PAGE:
Monday, August 13, 2012

Controlling Grasshoppers in the Garden


The central great plains have had extreme heat and drought this summer.  As a result many gardens have noted that they plants, trees and ornamental shrubs are suffering.  While the lack of water has been departmental to our vegetation we also have had to deal with a large number of brown grasshoppers.  

My home resides directly next to a large wildflower meadow, vast pastures and woods.   This is a natural habitat for young nymph grasshoppers.  

In late spring-early summer these grasshoppers quickly devastated the meadow and the pasture before they moved into my yard.  At present we cannot walk across our yard without grasshopper jumping past us or onto us.   If you open a car door, grasshoppers will hop inside.  

What attracts the grasshopper?
Warm and dry conditions are an ideal habitat for the grasshopper.  In my area we had a mild winter and a warm early spring followed by extreme heat and drought. Had we had a cold winter and a cool spring much of the grasshopper population would have not survived.  

What type of Damage is caused from Grasshopper Infestation
Grasshoppers are herbivores and will feed off of many garden plants.  Some grasshoppers will devour pastures and grasses including ornamental grass. Thirty pounds of grasshoppers can consume your lawn and garden within a day.  That is 10 grasshoppers per a square yard.



Pest Control for Grasshoppers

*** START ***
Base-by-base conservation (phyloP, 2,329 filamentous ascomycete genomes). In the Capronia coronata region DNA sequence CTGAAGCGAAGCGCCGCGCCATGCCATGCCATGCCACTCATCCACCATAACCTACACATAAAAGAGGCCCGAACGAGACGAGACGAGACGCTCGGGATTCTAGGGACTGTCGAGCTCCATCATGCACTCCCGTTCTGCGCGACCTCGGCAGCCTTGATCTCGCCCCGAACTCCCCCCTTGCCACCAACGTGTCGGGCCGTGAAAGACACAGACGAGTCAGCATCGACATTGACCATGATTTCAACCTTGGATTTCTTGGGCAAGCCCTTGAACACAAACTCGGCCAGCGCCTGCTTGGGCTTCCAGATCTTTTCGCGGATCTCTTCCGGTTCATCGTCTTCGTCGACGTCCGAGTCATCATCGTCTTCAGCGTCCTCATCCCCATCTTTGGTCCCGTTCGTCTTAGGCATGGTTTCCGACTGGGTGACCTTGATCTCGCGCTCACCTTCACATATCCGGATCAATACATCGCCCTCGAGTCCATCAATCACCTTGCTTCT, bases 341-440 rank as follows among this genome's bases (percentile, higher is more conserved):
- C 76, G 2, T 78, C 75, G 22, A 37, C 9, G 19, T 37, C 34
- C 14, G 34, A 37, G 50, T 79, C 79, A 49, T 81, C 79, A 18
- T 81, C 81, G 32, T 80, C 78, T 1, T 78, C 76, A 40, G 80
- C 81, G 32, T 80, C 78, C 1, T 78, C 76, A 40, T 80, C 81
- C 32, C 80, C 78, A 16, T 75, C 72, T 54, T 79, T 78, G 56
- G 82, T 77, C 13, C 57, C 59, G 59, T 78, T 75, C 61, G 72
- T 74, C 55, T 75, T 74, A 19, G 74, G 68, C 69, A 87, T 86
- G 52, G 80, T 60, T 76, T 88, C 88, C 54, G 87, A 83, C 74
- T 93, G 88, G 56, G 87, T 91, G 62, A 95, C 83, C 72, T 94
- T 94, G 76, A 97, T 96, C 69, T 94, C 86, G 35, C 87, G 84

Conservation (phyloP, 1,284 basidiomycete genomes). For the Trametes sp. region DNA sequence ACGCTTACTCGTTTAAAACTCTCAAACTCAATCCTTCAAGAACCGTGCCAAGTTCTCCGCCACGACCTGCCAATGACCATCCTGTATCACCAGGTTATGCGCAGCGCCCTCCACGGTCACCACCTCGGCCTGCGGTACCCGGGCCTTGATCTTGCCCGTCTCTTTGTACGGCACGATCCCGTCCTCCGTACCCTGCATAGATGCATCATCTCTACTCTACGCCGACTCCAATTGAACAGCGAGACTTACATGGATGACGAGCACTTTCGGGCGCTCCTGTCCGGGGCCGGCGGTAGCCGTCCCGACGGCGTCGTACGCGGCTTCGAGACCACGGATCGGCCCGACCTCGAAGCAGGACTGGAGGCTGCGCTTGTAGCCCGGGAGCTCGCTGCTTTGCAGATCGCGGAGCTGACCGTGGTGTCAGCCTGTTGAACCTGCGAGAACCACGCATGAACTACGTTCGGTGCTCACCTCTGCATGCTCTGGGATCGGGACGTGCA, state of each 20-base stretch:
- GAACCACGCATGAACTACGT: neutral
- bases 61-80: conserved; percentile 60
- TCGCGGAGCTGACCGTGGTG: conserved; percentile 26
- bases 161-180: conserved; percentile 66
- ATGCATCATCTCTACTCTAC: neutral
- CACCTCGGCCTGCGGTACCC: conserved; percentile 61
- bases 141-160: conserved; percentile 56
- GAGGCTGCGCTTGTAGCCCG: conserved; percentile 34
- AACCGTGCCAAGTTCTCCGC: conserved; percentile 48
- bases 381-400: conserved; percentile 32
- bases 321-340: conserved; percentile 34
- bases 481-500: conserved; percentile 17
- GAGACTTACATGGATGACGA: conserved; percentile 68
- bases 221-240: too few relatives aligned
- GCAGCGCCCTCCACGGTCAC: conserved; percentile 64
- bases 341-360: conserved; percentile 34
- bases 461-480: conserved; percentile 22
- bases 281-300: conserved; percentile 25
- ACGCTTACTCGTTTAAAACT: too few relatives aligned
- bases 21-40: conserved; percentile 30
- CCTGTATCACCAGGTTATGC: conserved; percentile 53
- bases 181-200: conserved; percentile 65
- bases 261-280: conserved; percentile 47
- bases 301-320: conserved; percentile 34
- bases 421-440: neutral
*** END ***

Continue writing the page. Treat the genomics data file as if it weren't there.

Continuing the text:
1. The best method for getting rid of grasshoppers is to work your garden soil with a tiller in early spring.  Tilling will disturb the nymph eggs.  This method will cut down on grasshopper populations.
  2. Another way to get rid of grasshopper is to clean up the vegetation in late winter. For the lawn use a thatching rake to remove all dead grass, for garden remove weeds, leaves and debris. 
  3. Treat with insecticide in the late winter or very early spring.  I recommend spraying with pyrethins which is formulated with Chrysanthemums or dusting with Diatomaceous Earth food grade a natural insecticide.  Either of these insecticides will get rid of aphids, beetles, webworms, grasshoppers, fleas, ticks, spiders and many other pests.
  4. Get rid of grasshoppers by attracting wildlife to your yard; birds, cats, lizards, groundhogs and other rodents eat grasshoppers.   Release your cats into your garden and they will hunt grasshoppers.  Grasshoppers are high in protein and both cats and dogs eat them.
Learn more about Diatomaceous Earth Food Grade by viewing this video:

Community Grasshopper Pest Control
Communicate with your neighbors in treatment options and make sure everyone treats their yard and pastures with insecticide this will prevent a repeat infestation of grasshoppers.  One treatment of insecticide may not be enough to get rid of grasshoppers.  Take note of the activity in your yard and garden and address the grasshopper infestation if need be by reapplying insecticide.

Plants that Attract Beneficial Insects
Attract insects that feed off the grasshoppers.  Grow marigolds, sunflower, daisy and dill herb in areas throughout your yard.   These plants will attract robber flies.  The flies are a natural way to get rid of grasshoppers.

Tips:
  • Grasshoppers are a common insect throughout the United States. This insect is renowned for its large appetite.
  • Pray for a cool and wet spring.  This is a natural way to starve the young nymph grasshoppers.  
  • Brown grasshoppers make good bait for fishing.
Warnings:
  • Limited quantities of grasshoppers are good for the ecosystem; infestation of hundreds of grasshoppers will cause serious damage.  If you have a few grasshopper and want to get rid of them repel them from your yard with plants.
  • If you do not act fast to control the grasshopper infestation then your yard, garden will be damaged from this foraging insect.
  • Use food grade Diatomaceous Earth only, if the product is safe for pets then it is okay to use on your lawn or garden, as it will kill the grasshopper but will not harm your pets, children or other wildlife.

 Sgolis recommends:







No comments: